to the immigrants and despite the precarious nature of the
place, the French Red Cross is pursuing its humanitarian mission
on behalf of the constant flow of people who arrive every
day at the centre, often after having travelled thousands
In a little under two years, some 5,000 people (representing
110 different nationalities, mainly Iraqi Kurds and Afghans)
have passed through Sangatte, 80 per cent of whom are single
young men. On their arrival, the welcome service provides
them with two blankets (precious commodities), assigns them
a tent, or a heated cabin in the case of a family, and explains
the rules of communal life: strict hours for showering in
the morning and evening, no alcohol, discipline at mealtimes,
and so on.
On entering the centre, you have the impression of being
in a huge railway station converted into a camp site, with
its "village square" (which consists of a few benches
and a television-cum-video), showers, canteen and prayer space.
In addition, there is a heated nursery, set up for the 80
or so children in the centre. From morning to late evening,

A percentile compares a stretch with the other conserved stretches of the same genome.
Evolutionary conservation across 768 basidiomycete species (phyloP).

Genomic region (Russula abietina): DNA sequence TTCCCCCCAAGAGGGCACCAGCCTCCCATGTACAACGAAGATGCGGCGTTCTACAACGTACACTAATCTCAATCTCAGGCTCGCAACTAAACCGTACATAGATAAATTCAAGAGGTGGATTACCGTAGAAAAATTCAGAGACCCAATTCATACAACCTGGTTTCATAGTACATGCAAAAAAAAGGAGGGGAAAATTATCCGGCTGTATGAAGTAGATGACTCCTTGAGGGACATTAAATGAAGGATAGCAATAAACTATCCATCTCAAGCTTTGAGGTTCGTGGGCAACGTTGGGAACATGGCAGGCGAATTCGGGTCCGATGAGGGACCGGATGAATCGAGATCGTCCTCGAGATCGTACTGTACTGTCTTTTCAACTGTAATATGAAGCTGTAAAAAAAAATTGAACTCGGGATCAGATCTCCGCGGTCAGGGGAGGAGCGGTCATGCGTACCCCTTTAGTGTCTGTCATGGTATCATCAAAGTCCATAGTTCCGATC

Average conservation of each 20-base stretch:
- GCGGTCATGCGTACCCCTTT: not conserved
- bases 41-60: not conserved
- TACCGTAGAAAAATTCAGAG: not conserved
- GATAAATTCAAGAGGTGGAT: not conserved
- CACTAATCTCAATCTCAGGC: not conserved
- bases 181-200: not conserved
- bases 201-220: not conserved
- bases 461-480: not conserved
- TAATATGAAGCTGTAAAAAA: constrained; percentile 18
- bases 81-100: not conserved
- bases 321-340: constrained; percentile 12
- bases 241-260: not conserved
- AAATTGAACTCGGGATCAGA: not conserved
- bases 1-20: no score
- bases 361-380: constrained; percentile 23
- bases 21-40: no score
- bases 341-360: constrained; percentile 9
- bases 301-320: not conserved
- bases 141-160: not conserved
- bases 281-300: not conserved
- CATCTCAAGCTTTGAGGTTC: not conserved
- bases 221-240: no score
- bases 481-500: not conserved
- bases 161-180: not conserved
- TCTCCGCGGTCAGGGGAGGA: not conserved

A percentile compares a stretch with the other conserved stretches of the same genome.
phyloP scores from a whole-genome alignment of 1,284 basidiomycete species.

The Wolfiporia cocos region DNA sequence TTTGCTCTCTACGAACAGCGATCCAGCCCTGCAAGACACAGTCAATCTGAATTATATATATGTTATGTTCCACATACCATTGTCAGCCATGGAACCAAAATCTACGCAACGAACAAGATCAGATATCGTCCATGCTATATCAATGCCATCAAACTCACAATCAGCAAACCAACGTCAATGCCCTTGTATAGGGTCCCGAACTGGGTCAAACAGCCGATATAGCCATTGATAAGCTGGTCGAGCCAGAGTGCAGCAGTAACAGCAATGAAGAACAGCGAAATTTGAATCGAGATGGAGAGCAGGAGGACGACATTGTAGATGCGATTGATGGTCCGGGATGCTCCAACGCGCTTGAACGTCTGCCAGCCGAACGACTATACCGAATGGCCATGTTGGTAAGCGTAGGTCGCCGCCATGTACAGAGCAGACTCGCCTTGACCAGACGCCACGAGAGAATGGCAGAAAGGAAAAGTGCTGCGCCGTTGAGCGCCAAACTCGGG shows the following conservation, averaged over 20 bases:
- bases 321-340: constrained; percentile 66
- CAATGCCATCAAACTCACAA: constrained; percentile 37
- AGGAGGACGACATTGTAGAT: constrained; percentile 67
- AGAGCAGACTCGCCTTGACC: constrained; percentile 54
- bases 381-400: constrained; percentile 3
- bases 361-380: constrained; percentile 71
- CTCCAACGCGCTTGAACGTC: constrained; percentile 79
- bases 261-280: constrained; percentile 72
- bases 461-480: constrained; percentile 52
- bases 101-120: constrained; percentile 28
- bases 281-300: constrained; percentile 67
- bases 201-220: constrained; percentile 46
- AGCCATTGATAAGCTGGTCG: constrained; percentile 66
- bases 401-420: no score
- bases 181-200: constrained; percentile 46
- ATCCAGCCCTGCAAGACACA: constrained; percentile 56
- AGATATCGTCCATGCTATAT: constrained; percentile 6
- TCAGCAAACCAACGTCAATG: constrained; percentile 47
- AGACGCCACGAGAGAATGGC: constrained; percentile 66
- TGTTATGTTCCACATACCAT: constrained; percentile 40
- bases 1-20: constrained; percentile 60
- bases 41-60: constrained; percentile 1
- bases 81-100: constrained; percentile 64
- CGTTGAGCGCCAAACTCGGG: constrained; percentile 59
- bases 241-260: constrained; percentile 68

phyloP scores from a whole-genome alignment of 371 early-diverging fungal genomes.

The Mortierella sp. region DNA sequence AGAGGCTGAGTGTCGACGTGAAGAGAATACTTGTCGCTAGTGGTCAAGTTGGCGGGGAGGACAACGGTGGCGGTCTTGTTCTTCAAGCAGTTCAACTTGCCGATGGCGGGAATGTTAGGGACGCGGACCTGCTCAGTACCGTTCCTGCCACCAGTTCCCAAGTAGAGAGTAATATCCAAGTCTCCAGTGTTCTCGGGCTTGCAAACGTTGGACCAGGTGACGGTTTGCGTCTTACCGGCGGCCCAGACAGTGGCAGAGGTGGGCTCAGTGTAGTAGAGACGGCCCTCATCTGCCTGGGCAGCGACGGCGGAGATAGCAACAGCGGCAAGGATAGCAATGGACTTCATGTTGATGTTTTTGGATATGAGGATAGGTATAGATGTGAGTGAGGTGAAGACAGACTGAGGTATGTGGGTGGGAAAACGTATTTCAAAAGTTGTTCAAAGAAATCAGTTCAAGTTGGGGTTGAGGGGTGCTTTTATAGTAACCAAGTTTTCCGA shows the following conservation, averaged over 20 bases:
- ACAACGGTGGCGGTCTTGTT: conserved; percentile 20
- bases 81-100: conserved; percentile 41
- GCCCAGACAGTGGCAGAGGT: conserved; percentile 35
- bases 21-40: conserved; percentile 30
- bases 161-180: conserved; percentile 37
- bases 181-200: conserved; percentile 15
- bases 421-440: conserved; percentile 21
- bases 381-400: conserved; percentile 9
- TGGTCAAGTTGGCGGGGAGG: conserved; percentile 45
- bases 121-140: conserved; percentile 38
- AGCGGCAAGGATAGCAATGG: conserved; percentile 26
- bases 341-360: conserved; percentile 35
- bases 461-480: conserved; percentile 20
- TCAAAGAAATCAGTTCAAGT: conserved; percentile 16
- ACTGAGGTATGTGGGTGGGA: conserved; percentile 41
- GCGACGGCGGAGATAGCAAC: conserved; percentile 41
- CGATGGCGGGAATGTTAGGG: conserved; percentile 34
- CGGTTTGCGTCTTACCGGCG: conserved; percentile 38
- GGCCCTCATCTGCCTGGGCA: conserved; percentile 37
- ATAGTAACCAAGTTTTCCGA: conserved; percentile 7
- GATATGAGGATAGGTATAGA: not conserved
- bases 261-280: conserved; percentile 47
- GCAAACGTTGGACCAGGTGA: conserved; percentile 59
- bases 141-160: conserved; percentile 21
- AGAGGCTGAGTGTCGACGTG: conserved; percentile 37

the mothers like to congregate here, care for their offspring,
teach some basics to these children deprived of schooling,
and forget for a while the ever-present difficulties that
have become their daily lot.
A few steps away is the medical service. Here, without respite,
the two nurses (assisted by a physiotherapist and eight volunteer
doctors) try to respond to all the health needs, while caring
for the handful of babies born at Sangatte and accommodated
with their parents in a makeshift nursery. Skin problems,
throat infections, bronchitis, muscular pains (caused by the
cold) - the two nurses are in daily demand. "It's exhausting!
We grumble sometimes, but we carry on anyway," interjects
one of them.
Migrants try to enter the Channel Tunnel near Sangatte.